Vaccination is very safe and effective. Vaccines are only given to children after a long and careful review by scientists, doctors, and healthcare professionals. Vaccines will involve some discomfort and may cause pain, redness, or tenderness at the site of injection but this is minimal compared to the pain, discomfort, and trauma of the diseases these vaccines prevent. Serious side effects following vaccination, such as severe allergic reaction, are very rare. The disease-prevention benefits of getting vaccines are much greater than the possible side effects for almost all children.
Immunization protects others you care about. Children in the U.S. still get vaccine-preventable diseases. In fact, we have seen resurgences of measles and whooping cough (pertussis) over the past few years. Since 2010, there have been between 10,000 and 50,000 cases of whooping cough each year in the United States and about 10 to 20 babies, many of which were too young to be fully vaccinated, died each year. While some babies are too young to be protected by vaccination, others may not be able to receive certain vaccinations due to severe allergies, weakened immune systems from conditions like leukemia, or other reasons. To help keep them safe, it is important that you and your children who are able to get vaccinated are fully immunized. This not only protects your family but also helps prevent the spread of these diseases to your friends and loved ones.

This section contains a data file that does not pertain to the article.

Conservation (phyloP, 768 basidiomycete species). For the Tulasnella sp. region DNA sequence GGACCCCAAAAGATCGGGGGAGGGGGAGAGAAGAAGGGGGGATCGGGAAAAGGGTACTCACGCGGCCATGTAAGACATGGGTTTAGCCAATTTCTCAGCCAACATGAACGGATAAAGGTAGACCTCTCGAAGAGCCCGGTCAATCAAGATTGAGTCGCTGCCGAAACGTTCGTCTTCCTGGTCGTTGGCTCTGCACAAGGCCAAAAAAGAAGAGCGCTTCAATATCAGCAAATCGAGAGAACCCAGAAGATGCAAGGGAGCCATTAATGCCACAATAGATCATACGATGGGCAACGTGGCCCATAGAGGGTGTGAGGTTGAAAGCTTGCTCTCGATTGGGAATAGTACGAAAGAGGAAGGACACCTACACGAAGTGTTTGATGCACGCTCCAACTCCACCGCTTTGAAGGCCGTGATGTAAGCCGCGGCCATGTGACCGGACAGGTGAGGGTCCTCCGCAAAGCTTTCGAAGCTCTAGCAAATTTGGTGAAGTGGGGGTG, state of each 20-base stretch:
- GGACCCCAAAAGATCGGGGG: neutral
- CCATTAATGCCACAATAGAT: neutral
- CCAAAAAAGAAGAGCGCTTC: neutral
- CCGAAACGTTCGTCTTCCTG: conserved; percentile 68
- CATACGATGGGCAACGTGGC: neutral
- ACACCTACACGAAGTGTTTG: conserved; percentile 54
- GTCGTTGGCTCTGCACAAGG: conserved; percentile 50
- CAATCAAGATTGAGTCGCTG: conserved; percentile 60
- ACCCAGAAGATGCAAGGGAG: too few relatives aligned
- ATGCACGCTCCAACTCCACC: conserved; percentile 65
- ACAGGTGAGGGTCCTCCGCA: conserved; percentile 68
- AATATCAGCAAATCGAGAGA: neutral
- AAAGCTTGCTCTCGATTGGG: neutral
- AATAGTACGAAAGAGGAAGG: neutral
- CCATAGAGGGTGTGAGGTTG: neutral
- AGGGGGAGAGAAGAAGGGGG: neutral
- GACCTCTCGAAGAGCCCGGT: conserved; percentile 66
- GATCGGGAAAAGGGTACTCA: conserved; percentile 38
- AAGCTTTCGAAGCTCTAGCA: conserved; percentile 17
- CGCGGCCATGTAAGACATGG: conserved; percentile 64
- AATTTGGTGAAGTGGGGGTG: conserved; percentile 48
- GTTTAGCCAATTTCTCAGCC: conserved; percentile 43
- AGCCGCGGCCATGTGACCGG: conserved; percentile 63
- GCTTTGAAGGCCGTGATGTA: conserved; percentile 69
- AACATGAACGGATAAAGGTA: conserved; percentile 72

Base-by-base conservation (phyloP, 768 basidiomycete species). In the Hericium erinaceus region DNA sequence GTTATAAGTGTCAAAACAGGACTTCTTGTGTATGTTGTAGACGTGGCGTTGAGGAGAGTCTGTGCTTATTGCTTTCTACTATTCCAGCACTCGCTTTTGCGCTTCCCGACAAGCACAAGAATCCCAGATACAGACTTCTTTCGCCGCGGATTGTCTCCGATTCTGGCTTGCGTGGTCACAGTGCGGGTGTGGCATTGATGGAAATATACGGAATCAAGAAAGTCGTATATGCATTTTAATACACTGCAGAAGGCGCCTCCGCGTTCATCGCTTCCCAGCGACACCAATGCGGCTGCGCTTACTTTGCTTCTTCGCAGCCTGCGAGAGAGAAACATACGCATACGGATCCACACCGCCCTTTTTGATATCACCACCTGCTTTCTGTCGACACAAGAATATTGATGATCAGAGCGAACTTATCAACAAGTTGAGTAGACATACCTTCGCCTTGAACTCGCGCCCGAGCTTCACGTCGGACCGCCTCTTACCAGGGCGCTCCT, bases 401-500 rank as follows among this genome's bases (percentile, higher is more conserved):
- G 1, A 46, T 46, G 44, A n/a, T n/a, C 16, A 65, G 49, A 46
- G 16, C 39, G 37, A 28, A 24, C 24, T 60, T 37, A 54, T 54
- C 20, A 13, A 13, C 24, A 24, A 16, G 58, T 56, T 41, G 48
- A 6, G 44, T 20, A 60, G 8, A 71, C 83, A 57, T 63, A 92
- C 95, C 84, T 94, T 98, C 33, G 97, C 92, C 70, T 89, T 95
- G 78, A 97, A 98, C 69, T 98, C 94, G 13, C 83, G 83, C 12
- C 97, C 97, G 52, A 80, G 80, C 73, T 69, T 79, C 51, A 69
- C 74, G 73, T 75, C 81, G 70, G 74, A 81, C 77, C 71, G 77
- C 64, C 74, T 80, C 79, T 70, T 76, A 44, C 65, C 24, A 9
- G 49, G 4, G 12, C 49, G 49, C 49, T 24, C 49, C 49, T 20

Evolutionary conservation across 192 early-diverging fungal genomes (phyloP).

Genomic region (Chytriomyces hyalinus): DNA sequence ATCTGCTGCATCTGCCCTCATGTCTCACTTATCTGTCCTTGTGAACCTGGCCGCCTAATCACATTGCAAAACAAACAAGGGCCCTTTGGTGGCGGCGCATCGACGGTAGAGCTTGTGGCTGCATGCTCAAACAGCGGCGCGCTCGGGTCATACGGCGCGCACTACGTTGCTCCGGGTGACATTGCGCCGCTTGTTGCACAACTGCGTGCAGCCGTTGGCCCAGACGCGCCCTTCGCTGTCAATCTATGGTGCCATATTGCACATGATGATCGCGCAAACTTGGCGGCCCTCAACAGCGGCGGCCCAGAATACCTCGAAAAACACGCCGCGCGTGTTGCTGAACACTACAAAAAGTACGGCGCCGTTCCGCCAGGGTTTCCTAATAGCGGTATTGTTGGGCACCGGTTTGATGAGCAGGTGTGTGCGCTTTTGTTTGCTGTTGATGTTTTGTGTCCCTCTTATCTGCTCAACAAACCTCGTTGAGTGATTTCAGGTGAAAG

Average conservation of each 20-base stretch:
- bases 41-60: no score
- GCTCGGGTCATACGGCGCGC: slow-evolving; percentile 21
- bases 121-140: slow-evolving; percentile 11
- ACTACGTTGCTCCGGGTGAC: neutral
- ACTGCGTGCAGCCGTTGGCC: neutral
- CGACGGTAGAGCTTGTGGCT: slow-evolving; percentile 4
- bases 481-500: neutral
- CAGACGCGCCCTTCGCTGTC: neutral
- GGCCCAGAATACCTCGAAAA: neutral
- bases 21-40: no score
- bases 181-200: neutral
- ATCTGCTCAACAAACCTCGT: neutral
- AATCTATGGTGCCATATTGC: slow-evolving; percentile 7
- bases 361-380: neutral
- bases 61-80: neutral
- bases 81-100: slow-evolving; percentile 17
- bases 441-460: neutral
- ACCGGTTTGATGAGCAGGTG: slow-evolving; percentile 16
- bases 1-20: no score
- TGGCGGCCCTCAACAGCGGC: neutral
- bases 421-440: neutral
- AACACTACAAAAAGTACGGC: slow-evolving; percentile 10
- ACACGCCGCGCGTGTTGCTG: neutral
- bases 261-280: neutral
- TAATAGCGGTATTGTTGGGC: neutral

Immunizations can save your family time and money. A child with a vaccine-preventable disease can be denied attendance at schools or child care facilities. Some vaccine-preventable diseases can result in prolonged disabilities and can take a financial toll because of lost time at work, medical bills or long-term disability care. In contrast, getting vaccinated against these diseases is a good investment and usually covered by insurance. The Vaccines for Children program is a federally funded program that provides vaccines at no cost to children from low-income families.